Several investors rely on the subscription levels of High-Net-Worth Individuals (HNI) and Qualified Institutional Buyers (QIB) before placing their orders. Some investors take interest in observing how the HNI and QIB categories purchase IPOs. If you apply on the last day, there may be a few complications, such as the bank account not responding owing to strong demand from HNI and QIB investors or other technical issues. In addition, since the majority of banks do not accept applications after 4 p.m., it may be too late to file the IPO application. Therefore, do not risk it till the end, and apply sooner.
5. Avoid Mistakes with Your IPO Application
You need to be careful while filling out the IPO application form. Verify your name, demat account number, category, bid amount, DP account number, etc. IPO applications have been denied because of mistakes and incorrect information. Therefore, fill out IPO forms carefully.
6. Approve the Mandate Request
Typically, most investors who apply for the IPO through brokers believe the task is complete upon applying. Upon applying for an IPO, you will receive a mandate request. You must accept the request via the banking application or website. If the mandate is not accepted, your money will not be frozen, and you will not be considered for the IPO allocation. Thus, ensure that you accept this mandate and don’t miss out on the allocation opportunity.
7. Apply Early
Usually, an IPO is open for three days. To maximize your IPO allotment chances, apply during the first two days. Often many people apply for the IPO on the last day. This is because they want to see the response to the IPO across different categories – retail, HNI and QIB. However, you should apply for an IPO if you are confident about the company, irrespective of its IPO demand. Also, applying for it, in the end, may lead to some technological issues. Thus, if you want to increase your chances of IPO allotment, don’t wait until the last day.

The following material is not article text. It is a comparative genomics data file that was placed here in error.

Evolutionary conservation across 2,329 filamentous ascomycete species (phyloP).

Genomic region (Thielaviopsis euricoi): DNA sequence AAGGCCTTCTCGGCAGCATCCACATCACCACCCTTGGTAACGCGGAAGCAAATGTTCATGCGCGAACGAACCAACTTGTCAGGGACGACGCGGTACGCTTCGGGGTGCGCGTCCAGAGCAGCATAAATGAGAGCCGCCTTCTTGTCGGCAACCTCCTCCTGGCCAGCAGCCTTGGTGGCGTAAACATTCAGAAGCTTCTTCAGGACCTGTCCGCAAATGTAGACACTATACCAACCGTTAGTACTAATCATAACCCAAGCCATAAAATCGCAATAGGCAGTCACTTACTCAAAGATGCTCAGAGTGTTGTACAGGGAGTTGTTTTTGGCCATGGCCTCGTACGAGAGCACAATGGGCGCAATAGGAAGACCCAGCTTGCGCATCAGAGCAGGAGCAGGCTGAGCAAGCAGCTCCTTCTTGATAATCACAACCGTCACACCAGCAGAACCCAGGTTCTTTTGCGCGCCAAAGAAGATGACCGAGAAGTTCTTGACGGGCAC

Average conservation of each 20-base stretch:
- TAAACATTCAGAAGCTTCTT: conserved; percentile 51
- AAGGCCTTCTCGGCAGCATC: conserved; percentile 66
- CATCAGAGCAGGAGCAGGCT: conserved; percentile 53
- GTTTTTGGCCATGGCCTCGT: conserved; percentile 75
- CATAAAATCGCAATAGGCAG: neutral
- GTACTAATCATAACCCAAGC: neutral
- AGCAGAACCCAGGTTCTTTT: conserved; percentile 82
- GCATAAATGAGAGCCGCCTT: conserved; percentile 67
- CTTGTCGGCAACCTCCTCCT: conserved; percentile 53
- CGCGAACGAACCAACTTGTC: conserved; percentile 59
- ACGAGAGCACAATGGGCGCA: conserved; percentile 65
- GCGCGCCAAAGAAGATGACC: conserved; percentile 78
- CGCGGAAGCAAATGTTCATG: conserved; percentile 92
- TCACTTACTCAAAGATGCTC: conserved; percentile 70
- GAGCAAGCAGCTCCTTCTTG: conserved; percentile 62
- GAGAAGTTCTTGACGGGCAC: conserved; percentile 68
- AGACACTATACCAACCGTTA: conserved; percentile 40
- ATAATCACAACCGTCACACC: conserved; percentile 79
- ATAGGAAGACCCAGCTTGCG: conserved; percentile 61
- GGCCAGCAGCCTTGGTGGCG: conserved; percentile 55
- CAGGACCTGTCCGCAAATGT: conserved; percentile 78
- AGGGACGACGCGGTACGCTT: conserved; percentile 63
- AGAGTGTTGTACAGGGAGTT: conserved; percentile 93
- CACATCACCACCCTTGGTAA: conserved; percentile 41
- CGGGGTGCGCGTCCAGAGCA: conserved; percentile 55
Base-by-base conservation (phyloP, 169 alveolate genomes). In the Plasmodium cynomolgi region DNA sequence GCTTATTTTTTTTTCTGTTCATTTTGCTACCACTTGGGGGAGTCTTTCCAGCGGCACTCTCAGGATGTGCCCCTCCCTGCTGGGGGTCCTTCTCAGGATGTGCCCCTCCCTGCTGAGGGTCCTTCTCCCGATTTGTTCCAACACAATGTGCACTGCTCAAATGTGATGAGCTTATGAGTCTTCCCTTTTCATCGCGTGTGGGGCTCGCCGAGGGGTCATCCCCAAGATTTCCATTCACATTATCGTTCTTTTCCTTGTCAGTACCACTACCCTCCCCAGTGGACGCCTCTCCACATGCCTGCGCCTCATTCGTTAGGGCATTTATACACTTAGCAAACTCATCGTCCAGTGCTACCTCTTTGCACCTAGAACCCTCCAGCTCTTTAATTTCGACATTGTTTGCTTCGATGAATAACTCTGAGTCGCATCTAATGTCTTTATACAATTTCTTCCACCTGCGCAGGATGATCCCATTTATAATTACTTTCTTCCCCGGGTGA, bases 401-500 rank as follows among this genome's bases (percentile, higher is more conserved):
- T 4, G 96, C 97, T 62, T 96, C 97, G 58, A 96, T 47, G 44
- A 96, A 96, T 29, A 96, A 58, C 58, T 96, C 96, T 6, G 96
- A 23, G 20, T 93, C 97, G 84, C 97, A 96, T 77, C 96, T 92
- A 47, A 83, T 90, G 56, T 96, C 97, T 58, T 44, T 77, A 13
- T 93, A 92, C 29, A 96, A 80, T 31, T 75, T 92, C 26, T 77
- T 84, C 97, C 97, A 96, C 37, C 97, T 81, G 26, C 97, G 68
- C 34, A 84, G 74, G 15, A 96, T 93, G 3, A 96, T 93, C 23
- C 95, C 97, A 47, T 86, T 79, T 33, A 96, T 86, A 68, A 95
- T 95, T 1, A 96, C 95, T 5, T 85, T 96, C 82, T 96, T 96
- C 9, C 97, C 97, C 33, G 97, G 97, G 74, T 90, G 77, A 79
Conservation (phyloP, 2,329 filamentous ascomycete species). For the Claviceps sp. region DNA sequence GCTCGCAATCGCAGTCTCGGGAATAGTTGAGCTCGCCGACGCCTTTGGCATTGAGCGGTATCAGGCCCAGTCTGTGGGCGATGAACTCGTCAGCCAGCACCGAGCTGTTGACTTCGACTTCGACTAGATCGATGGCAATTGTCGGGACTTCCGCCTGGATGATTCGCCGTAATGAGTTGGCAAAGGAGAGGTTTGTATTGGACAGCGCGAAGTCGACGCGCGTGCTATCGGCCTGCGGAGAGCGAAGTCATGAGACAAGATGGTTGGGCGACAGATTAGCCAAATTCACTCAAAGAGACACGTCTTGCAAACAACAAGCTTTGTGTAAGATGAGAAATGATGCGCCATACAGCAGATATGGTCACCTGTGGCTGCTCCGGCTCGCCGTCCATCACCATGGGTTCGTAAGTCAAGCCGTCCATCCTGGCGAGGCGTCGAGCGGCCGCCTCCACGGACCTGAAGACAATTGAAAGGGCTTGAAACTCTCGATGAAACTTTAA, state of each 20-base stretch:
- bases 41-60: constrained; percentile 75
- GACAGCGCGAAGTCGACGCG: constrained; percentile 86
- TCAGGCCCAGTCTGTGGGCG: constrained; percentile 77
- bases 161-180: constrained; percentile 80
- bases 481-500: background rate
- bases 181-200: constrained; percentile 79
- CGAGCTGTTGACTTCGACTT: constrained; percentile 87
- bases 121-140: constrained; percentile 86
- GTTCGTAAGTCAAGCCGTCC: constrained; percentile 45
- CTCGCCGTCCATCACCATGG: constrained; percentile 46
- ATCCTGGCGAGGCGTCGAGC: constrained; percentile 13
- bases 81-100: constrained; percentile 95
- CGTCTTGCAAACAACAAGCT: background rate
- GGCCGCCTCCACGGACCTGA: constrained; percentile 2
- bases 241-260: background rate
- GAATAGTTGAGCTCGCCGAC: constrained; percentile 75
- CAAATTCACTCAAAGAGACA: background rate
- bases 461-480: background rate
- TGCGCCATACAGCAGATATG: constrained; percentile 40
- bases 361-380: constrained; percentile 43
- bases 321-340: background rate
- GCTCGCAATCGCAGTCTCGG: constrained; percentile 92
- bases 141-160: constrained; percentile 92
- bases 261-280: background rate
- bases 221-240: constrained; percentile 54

8. Ensure You Hold Parent Company Shares
All the strategies mentioned above are relevant to all IPOs; however, this strategy does not apply to all IPOs. If you own at least one share of the parent company, then you are eligible to apply under the shareholder category.
However, it only applies when the parent company of the IPO firm is already trades on the stock exchange, and there is a reservation for the parent company’s shareholders. Thus, it is a possibility that allocations are significantly higher for shareholders. Additionally, you can places bids in both the retail and shareholder categories. This thereby raises the likelihood of allocation.
Purchasing at least one share of the parent or holding company in your demat account is a smart approach to increase the chances of getting the IPO allocation. This can ensure that you qualify for the shareholder category.
Frequently Asked Questions (FAQs)
The IPO allotment works based on the subscription. If an IPO is undersubscribed, all investors with valid applications will receive a full allotment. The IPO requires a minimum total subscription of 90% for success.
In case of oversubscription in one category and undersubscription in another, excess subscriptions may be adjusted with the under-subscribed portion of the different category, excluding QIB.
In the event of oversubscription, shares will be allocated through a lottery system or proportionately based on the investor category.
No. In the case of oversubscription, the focus is on ensuring each applicant receives an IPO allotment of at least one lot before considering additional allotments. There’s no particular advantage in applying for 10 lots instead of 1, so it’s advisable to submit applications in smaller lots.
Let’s say there are 10,000 lots for retail investors in an IPO, and the total applications received are 20,000 (assuming each application is for 1 lot). If you have applied for 1 lot, the probability of receiving an allotment is 1/20 or 5%.